Help children be resilient

Help children to be resilient as right now we all need to be. With so much going on with Coronavirus our children need to be robust. They need to be resilient so that their self-esteem and confidence stays high. They will be challenged by the school work they are doing and with their friendships. Both of these can and may lower their self-esteem. So what can we do to keep self-esteem high? Well parents can teach them to have faith in the friendships that they have and have confidence in the work they are doing. As I wrote in an earlier post it is important for children (depending on their age) to keep up with their friends. When reaching out to their friends they may not get a response straight away. They must not read too much into it if they don’t respond to them within 5 minutes or an hour or two. Their friend may be out for a walk or doing a family activity, playing in the garden, baking etc. You just don’t know.

How To Help Children Be Resilient

Can parents communicate this to our children so they don’t worry about their friendships now, and when they return to school? They need to have confidence in the friendships they have and believe their friendships will survive. In other words, look for the evidence that their friendships are strong and that they are a good friend!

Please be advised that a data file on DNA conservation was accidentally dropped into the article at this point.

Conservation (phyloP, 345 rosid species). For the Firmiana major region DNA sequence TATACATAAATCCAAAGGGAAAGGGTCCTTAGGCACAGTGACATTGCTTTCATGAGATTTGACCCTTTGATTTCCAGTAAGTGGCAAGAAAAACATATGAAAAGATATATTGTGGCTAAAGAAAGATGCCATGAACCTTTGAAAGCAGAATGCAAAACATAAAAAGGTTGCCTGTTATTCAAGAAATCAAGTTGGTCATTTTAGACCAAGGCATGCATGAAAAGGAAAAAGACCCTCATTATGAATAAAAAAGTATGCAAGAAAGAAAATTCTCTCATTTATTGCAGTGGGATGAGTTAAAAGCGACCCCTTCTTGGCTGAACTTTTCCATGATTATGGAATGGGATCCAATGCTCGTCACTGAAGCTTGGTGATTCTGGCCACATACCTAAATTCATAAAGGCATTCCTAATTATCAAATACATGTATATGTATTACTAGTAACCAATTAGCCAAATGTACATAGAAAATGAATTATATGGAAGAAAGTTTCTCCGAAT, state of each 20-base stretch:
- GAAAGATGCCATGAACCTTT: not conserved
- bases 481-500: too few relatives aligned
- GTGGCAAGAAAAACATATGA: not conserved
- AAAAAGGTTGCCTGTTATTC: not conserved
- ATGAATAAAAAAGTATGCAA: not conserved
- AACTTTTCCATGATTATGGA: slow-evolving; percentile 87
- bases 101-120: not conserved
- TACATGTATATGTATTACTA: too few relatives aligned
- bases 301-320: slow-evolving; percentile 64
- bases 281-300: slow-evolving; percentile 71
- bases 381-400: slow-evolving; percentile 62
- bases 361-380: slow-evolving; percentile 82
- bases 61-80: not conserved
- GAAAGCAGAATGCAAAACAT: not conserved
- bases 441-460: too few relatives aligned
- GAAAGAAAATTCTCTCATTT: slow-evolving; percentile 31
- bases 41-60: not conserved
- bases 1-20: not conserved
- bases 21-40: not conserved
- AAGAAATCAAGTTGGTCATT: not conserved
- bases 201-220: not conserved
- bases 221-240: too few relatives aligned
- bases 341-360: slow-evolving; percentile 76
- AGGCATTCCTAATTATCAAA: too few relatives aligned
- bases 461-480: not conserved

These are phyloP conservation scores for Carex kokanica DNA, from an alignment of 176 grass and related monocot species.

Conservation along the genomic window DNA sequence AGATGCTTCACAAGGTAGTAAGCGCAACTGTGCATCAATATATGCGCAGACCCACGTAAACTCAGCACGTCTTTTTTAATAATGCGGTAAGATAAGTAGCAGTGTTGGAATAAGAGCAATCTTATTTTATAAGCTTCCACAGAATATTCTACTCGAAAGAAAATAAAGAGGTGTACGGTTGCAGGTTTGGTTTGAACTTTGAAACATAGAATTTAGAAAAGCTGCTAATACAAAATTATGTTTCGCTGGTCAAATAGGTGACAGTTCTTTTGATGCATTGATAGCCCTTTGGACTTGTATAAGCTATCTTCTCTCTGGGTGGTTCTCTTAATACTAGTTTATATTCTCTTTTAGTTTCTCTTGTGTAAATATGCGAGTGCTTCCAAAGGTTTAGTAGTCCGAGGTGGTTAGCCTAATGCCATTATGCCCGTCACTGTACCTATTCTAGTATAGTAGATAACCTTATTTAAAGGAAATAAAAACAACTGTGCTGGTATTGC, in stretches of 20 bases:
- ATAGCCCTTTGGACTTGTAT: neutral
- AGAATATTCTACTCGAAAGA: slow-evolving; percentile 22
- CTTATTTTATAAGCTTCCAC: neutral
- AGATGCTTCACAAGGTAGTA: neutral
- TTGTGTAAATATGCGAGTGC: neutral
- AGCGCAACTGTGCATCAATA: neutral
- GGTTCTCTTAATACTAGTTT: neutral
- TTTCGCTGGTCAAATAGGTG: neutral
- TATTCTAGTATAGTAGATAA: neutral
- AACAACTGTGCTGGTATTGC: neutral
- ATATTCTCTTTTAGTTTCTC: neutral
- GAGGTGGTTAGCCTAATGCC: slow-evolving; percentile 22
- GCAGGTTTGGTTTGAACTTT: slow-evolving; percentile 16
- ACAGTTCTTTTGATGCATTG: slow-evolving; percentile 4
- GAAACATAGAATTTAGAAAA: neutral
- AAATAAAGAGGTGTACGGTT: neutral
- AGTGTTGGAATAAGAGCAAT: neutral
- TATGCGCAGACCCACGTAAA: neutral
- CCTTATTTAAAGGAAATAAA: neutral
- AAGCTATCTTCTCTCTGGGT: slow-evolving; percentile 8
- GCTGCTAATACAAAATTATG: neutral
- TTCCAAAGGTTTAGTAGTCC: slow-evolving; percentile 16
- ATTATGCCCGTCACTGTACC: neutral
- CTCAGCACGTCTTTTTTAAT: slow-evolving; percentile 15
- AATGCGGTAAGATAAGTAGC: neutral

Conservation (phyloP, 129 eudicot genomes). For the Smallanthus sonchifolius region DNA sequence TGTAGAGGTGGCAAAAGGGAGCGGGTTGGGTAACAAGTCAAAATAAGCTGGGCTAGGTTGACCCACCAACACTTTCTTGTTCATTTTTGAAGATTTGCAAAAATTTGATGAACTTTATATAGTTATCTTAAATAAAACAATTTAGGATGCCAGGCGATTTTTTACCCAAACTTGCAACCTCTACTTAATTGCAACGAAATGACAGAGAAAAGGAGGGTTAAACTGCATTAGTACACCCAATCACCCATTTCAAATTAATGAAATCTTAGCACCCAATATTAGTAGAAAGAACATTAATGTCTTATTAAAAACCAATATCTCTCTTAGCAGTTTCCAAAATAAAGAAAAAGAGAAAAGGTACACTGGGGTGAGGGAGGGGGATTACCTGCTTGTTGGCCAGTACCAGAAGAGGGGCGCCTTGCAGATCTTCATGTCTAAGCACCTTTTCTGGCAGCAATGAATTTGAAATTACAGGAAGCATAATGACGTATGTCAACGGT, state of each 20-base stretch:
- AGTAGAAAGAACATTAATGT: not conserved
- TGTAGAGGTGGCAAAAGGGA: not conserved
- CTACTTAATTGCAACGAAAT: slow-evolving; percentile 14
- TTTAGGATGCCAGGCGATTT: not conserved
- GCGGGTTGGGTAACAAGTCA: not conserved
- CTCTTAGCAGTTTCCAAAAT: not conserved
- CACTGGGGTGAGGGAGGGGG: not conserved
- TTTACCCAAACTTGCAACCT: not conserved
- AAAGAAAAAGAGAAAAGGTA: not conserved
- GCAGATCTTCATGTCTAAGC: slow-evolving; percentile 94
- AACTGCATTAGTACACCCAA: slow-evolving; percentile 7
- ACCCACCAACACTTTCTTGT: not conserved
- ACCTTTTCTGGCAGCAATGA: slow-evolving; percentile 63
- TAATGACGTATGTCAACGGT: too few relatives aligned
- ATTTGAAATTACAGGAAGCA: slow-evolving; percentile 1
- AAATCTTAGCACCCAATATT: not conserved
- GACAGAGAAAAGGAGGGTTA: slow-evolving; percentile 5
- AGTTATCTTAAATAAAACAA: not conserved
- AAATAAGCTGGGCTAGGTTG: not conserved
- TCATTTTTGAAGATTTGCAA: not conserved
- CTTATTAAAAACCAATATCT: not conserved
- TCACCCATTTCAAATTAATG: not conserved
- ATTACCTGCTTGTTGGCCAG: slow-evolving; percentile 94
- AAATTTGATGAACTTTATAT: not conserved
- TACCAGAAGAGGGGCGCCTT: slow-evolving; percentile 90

In terms of the work, our children need to ask for help when stuck. If they feel they don’t understand the work or aren’t coping they will doubt their ability – reducing self-esteem. With no peer learning in place, children need to ask for help – either you, an older sibling, their friends or by asking their teacher via email. Speaking to friends, they may just realise that everyone else is struggling too!

Just because the work seems hard, or they don’t understand what they need to do, it does not mean they aren’t capable of doing it – it does not make them thick or stupid. Work set by email is not the same as having a teacher standing at the front of a classroom where you have an opportunity to ask questions and get help. Your children will find the work challenging at times but they need to celebrate each bit of work they finish and do well.

Friendships and schoolwork are a huge part of children’s lives so if can boost their self-esteem in these areas they will naturally find themselves feeling more resilient. These are challenging times for us all but just taking some time to discuss any issues will help children (and parents) to feel more positive about them.

I spoke at a conference called P20 conference in Dublin about resilience. A great subject as it is something everyone needs to have.

If you would like some help with resilience please feel free to contact me.